"For the high school athlete looking to play a collegiate sport, faster is always going to be better," explains Quero, who has been track and field coach at Foothill High for six years. "Baseball, football, basketball -- all of these sports want speed, but they don't teach their players how to get faster."
The answer, says Quero, is track, the unsung hero of high school sports. Quero believes track is an underutilized key to reaching the lofty goals these high school athletes envision for themselves.
"The clubs like Ballistic and Rage, they teach the best athletes how to play soccer. But the college coaches, they want to know who is fast," he says. "College coaches know how to teach skills to their players, but they don't have time to teach speed. The kids who are fast? College will make them good players."
The techniques Quero engrains in his athletes have been around for many years, basic building blocks for creating a strong foundation in almost any sport. But other sports don't focus on posture and correct running form, little things, Queros says, that make the difference between being good and becoming exceptional.
It's not just the sprinters who benefit.
"In track and field, we teach how to move correctly, how to jump higher, how to improve reaction time," Quero notes. "If you move faster than the other guy on the soccer field, you're ahead. If you can jump higher than the other guys on the court, you're ahead. If you're the first off the line in football, you get more yards. You have three seconds to get from first to second base or you're out. Track can teach you that kind of speed."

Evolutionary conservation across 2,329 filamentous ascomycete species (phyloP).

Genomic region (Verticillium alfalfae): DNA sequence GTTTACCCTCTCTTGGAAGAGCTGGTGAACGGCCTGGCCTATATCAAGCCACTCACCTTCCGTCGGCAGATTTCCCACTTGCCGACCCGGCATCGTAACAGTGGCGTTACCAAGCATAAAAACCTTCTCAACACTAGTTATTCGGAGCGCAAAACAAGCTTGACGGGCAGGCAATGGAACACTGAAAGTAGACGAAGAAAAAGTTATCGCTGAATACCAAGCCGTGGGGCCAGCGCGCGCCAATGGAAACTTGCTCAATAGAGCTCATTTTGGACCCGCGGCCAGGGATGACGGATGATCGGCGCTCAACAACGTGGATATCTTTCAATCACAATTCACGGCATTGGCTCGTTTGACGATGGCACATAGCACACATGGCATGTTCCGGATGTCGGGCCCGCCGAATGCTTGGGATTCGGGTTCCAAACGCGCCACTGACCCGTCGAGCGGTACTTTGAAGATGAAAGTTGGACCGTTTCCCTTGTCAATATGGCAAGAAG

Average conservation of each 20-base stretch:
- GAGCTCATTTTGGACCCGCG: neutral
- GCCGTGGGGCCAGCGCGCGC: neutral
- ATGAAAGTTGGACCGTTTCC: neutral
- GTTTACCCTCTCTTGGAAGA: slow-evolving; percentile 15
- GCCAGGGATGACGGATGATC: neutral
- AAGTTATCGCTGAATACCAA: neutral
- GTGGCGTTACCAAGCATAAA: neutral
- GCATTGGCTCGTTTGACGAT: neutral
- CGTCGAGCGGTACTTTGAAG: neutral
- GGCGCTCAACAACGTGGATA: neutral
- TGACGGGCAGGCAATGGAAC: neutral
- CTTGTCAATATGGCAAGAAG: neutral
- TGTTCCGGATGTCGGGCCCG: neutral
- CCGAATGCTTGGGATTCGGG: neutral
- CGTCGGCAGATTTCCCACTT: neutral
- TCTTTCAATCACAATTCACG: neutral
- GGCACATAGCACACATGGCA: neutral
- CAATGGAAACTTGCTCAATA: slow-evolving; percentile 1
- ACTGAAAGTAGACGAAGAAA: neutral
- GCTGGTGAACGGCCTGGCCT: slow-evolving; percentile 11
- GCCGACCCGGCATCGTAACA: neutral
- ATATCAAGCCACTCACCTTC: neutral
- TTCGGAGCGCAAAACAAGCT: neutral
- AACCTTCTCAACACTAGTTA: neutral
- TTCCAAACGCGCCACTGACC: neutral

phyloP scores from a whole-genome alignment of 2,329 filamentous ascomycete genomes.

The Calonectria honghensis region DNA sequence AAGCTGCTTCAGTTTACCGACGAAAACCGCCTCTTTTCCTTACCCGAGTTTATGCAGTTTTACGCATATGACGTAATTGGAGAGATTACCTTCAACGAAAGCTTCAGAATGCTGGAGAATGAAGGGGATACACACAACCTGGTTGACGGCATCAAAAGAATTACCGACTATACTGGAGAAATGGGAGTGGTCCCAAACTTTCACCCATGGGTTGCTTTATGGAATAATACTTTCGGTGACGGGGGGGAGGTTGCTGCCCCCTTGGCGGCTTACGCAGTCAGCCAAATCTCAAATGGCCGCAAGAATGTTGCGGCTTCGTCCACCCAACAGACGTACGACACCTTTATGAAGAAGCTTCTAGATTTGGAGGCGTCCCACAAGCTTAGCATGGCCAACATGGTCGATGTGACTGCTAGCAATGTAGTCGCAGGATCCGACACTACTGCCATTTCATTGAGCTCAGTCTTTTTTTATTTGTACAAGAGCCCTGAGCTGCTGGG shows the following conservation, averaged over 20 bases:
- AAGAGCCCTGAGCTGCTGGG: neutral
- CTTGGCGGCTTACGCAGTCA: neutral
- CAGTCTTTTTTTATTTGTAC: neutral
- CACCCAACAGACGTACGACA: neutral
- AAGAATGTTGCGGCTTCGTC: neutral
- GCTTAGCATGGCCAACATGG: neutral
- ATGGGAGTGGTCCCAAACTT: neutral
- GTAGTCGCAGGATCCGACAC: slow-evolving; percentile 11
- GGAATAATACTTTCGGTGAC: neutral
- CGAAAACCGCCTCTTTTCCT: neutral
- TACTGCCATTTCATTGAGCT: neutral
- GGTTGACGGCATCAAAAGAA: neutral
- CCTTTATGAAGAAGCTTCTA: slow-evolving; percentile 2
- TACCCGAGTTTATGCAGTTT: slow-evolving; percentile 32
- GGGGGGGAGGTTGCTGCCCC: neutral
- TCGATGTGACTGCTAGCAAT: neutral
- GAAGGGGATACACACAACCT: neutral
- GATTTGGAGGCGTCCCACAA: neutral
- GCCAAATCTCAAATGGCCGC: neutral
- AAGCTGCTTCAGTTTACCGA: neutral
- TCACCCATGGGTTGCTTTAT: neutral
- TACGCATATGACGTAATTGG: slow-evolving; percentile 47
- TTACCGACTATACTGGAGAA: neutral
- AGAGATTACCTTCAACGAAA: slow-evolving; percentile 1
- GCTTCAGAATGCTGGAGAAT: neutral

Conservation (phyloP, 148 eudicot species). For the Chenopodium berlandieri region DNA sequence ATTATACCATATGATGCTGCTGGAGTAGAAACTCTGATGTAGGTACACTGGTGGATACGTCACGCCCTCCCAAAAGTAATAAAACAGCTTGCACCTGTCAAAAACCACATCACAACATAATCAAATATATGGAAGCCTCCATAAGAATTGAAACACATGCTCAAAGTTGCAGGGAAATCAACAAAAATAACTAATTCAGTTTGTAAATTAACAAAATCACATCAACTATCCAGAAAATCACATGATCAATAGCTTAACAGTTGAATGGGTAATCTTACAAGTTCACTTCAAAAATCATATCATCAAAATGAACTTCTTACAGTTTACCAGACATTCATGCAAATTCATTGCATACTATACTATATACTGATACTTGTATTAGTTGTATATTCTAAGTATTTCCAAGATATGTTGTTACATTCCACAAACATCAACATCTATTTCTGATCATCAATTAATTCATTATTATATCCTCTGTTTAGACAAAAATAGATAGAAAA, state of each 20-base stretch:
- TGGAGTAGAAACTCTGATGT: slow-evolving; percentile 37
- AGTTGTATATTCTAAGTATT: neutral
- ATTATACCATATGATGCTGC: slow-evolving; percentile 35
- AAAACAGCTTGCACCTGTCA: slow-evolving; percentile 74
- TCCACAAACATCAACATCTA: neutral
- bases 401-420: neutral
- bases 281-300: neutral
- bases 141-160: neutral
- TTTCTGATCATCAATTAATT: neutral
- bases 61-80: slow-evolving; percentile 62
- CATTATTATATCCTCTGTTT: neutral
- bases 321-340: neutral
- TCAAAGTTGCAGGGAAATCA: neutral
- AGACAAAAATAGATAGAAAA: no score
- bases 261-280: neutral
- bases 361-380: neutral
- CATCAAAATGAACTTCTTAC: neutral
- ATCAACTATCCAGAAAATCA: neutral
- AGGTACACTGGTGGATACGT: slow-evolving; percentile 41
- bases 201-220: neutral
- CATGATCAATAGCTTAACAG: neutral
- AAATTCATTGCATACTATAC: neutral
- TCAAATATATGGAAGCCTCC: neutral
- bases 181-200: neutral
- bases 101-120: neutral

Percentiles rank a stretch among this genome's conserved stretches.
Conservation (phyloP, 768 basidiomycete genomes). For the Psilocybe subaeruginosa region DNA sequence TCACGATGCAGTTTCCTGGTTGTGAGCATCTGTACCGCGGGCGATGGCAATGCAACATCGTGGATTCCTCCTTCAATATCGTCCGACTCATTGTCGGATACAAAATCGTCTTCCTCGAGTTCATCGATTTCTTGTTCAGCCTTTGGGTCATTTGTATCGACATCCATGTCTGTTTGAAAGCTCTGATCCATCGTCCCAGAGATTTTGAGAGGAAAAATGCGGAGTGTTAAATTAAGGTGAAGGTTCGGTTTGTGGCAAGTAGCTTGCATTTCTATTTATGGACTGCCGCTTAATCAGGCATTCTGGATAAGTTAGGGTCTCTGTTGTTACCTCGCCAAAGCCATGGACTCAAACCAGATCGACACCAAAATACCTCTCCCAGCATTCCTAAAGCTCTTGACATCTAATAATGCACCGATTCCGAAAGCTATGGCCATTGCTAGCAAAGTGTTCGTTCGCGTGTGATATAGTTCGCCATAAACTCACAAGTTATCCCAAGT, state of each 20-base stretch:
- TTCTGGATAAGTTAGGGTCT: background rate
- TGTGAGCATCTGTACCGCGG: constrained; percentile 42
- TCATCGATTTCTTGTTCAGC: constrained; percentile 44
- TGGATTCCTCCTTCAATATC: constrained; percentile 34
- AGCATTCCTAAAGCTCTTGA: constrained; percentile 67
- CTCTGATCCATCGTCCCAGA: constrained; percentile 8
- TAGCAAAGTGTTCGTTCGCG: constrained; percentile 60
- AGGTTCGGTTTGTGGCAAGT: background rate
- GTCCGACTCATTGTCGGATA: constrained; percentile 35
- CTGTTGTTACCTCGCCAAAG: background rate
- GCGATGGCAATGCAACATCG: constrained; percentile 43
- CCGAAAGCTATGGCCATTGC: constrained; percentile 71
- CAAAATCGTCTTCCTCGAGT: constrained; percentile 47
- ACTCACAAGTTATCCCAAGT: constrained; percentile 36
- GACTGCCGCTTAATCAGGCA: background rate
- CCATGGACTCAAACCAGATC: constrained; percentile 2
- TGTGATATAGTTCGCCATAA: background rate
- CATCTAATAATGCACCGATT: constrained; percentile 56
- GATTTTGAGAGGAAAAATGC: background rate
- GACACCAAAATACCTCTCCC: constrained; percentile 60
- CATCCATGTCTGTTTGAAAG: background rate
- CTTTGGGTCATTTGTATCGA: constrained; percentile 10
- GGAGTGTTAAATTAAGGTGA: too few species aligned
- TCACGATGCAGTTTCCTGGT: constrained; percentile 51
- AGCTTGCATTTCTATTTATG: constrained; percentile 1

Quero points to Griffith Gates, a 2013 Foothill graduate now playing football for the University of Pennsylvania, as an example of a good athlete using track to improve during his primary sport's off season.
"Griff is playing his freshman year of college football in a position he's never played in high school. Because he's athletic, the (University of Pennsylvania coaches) knew Griff would learn to play any position. But because he came out in the spring and worked to develop his skills, he got fast and that's what those coaches were looking for."
Gates agrees that his seasons of training with the track team gave him an edge in the college playing field.
"Speed is everything in college," Gates says, echoing his former coach's mantra. "College football is completely different from high school football. At U Penn, I watch some of the other freshmen struggling to learn the techniques they are teaching -- things I understand because of track."
Gates began training with Quero in the spring of his junior year, after a summer of football evaluations convinced him that more time on the gridiron simply wasn't going to help improve the areas that were holding him back.
"They told me I was too tight, I couldn't move my hips, I needed more flexibility," Gates recalls. "I had a great mental grasp of the game, but I needed more speed."
All those "problems" had solutions built right into the track program.